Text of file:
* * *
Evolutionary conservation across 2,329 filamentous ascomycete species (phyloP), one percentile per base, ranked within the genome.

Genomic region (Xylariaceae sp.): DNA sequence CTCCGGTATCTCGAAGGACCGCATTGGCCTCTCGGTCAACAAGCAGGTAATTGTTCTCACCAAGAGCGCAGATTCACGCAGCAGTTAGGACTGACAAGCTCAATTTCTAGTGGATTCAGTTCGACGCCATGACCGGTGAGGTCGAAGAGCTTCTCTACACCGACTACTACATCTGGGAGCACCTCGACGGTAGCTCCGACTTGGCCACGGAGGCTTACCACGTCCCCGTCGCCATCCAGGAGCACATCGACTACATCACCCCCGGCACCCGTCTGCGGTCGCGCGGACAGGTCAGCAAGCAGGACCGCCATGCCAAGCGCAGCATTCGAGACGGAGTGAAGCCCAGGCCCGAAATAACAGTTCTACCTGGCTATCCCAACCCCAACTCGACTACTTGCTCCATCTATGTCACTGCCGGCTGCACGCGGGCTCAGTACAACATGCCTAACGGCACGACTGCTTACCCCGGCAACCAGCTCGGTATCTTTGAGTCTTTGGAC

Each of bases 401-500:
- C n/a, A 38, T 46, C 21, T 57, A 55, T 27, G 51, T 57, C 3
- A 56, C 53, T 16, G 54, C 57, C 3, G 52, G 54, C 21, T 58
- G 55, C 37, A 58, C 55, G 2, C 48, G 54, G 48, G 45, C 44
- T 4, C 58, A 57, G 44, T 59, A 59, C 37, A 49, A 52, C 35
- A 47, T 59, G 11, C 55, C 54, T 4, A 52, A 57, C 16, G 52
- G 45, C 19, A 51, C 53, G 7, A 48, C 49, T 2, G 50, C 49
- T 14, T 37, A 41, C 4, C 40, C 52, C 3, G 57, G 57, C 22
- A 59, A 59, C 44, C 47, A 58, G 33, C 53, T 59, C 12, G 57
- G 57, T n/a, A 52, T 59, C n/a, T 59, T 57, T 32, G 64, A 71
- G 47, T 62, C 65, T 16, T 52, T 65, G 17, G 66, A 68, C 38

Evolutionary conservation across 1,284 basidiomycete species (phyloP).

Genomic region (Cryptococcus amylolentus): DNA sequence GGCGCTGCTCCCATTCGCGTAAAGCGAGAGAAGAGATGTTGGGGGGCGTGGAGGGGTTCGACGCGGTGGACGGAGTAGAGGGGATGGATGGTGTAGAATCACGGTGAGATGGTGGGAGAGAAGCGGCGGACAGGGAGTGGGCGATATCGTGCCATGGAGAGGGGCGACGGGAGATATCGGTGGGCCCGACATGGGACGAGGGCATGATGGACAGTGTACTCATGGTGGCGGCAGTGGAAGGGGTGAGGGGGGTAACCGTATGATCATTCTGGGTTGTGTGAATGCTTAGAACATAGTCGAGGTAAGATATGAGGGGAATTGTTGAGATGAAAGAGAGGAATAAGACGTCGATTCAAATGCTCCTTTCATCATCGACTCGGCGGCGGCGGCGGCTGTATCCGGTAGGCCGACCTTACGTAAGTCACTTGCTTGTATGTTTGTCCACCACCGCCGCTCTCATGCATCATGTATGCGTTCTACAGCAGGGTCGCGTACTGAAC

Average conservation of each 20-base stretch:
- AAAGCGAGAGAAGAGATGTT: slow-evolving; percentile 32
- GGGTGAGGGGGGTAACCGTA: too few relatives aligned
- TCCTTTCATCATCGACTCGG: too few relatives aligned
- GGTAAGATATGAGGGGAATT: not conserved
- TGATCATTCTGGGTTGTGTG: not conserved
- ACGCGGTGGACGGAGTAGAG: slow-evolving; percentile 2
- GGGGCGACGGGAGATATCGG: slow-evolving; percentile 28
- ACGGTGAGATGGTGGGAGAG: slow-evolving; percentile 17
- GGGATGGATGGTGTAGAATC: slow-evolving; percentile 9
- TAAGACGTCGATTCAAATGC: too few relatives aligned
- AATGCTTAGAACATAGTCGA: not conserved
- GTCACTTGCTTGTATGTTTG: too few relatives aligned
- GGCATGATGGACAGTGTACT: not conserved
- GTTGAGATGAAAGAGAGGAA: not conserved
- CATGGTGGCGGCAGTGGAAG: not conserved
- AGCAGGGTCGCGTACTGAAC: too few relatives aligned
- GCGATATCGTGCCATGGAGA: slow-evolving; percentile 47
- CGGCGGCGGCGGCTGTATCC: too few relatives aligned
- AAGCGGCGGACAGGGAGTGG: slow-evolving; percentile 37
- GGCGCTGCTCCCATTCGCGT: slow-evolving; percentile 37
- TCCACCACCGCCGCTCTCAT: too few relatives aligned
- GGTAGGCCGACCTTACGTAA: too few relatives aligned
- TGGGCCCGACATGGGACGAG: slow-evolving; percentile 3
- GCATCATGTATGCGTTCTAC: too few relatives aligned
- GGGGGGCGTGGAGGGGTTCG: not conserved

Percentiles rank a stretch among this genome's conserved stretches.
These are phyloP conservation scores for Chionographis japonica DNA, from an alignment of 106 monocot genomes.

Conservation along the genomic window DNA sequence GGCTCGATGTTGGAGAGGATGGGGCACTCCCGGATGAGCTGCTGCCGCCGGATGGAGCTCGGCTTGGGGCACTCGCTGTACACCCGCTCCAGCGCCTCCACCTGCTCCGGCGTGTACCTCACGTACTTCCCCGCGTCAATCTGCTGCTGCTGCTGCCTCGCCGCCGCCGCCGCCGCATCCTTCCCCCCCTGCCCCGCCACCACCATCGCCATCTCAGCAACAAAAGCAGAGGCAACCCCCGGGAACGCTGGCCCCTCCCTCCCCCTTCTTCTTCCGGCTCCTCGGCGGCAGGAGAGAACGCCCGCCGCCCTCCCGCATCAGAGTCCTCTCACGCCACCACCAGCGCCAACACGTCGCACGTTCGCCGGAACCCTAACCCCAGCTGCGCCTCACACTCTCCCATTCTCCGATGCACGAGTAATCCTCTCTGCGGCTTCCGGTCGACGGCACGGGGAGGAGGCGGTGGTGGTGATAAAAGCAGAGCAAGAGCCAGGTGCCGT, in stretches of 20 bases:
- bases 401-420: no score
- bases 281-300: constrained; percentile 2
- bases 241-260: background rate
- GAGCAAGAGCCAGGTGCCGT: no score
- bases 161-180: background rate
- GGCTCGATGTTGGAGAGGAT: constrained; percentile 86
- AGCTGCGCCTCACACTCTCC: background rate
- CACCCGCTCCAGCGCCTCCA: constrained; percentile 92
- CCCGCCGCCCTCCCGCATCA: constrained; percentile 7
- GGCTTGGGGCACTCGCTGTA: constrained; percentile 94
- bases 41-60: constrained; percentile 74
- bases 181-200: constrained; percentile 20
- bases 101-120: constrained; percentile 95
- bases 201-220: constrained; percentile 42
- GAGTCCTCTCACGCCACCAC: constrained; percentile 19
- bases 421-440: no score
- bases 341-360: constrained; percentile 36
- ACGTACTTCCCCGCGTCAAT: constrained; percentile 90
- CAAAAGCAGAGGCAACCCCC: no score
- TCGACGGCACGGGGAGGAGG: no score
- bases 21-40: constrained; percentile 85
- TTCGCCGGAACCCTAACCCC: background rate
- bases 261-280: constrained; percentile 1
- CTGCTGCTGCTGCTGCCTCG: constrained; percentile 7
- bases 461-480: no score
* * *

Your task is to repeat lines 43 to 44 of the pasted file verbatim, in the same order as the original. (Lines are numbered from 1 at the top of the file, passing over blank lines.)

These are phyloP conservation scores for Chionographis japonica DNA, from an alignment of 106 monocot genomes.

Conservation along the genomic window DNA sequence GGCTCGATGTTGGAGAGGATGGGGCACTCCCGGATGAGCTGCTGCCGCCGGATGGAGCTCGGCTTGGGGCACTCGCTGTACACCCGCTCCAGCGCCTCCACCTGCTCCGGCGTGTACCTCACGTACTTCCCCGCGTCAATCTGCTGCTGCTGCTGCCTCGCCGCCGCCGCCGCCGCATCCTTCCCCCCCTGCCCCGCCACCACCATCGCCATCTCAGCAACAAAAGCAGAGGCAACCCCCGGGAACGCTGGCCCCTCCCTCCCCCTTCTTCTTCCGGCTCCTCGGCGGCAGGAGAGAACGCCCGCCGCCCTCCCGCATCAGAGTCCTCTCACGCCACCACCAGCGCCAACACGTCGCACGTTCGCCGGAACCCTAACCCCAGCTGCGCCTCACACTCTCCCATTCTCCGATGCACGAGTAATCCTCTCTGCGGCTTCCGGTCGACGGCACGGGGAGGAGGCGGTGGTGGTGATAAAAGCAGAGCAAGAGCCAGGTGCCGT, in stretches of 20 bases: